There is no Sanity Clause

11 April, 2003 at 8:45 pm (dear diary)

My employer requires — as good, litigious-minded employers do — that I read all of the rules and regulations of the school prior to signing my contract. Despite the presence of an insulting, fascist restriction, I did so.

The clause is as follows:

4.12 : Electronic Information and Communication Policy (E-mail, Voice-mail, Internet, Computers, etc.)

Personal Websites and Outside Computer Use

Employees are prohibited from maintaining home or personal sites that are, or may be, offensive to any member of the school community or which could detrimentally impact the reputation of the school.

Excuse me? I’m sorry, I’m not allowed to publish anything on the web that MAY be offensive to ANY member of the school community? And when my employer says “school community” they mean a huge spectrum of parents, trustees, past trustees, alumni, grandparents, faculty members… Trust me, if I had some of the normal everyday conversations I have with my friends in front of my colleagues, they would be offended. The odds are against me that I have kept this website pure enough to satisfy the unrealistic censorship standards of the above clause.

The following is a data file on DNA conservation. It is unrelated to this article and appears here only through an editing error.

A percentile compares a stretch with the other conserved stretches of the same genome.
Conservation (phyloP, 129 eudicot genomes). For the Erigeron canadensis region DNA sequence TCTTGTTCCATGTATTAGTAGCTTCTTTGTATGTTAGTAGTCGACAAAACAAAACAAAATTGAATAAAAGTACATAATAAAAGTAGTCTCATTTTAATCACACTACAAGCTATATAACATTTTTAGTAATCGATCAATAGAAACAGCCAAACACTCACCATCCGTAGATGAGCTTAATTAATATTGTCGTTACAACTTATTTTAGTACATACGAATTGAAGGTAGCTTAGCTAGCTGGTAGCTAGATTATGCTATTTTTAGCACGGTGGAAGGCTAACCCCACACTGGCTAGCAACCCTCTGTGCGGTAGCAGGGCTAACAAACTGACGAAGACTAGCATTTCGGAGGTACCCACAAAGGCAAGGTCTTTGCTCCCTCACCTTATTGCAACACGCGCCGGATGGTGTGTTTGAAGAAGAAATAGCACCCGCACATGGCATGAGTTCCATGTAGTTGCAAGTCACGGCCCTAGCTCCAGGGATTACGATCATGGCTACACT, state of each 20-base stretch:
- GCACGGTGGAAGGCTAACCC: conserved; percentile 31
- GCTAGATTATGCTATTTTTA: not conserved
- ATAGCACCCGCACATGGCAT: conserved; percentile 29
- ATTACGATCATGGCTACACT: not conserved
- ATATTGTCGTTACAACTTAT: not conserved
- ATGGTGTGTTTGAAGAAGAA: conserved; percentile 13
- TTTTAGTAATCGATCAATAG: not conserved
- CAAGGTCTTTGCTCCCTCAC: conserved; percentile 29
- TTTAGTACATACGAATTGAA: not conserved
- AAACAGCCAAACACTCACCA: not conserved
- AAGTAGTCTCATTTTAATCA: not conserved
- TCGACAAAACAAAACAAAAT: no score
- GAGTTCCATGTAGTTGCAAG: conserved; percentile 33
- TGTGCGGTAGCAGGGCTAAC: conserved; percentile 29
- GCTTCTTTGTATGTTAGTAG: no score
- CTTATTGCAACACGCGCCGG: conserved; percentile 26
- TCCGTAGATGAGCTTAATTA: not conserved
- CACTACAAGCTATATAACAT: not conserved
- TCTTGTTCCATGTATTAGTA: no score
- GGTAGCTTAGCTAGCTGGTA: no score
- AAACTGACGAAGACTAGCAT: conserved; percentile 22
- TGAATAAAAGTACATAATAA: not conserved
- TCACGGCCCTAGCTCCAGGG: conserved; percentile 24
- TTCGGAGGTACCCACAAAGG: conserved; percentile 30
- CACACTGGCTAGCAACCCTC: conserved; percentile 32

And let’s not even delve deeply into the fact that this sort of requirement goes far and above the ordinary expectations of an employee. My home life is my own, and my netlife is my home life, so long as it comes from my computer and not the computer at my office. I do not consider that my employer has the right to dictate the rigors of my behavior when I am not under the auspices of the duties and hourly requirements of my job. I showed the above clause to a colleague — who had signed her contract without reading the handbook — who said that it reminded her of thirty-year-gone finger-wagging by employers who told teachers that “living with an unmarried partner reflected badly upon the image of the institution…” Has the internet’s wages of sin become the new breeding ground for such mealy-mouthed moralizing? Freedom of speech is protected everywhere… except the internet? After all, it’s not really The Press and it’s not really Speech, so… it can be censored and regulated and monitored and controlled.

Please, make sure to e-mail my employer with any complaints about the offensiveness of this page and its linked content.


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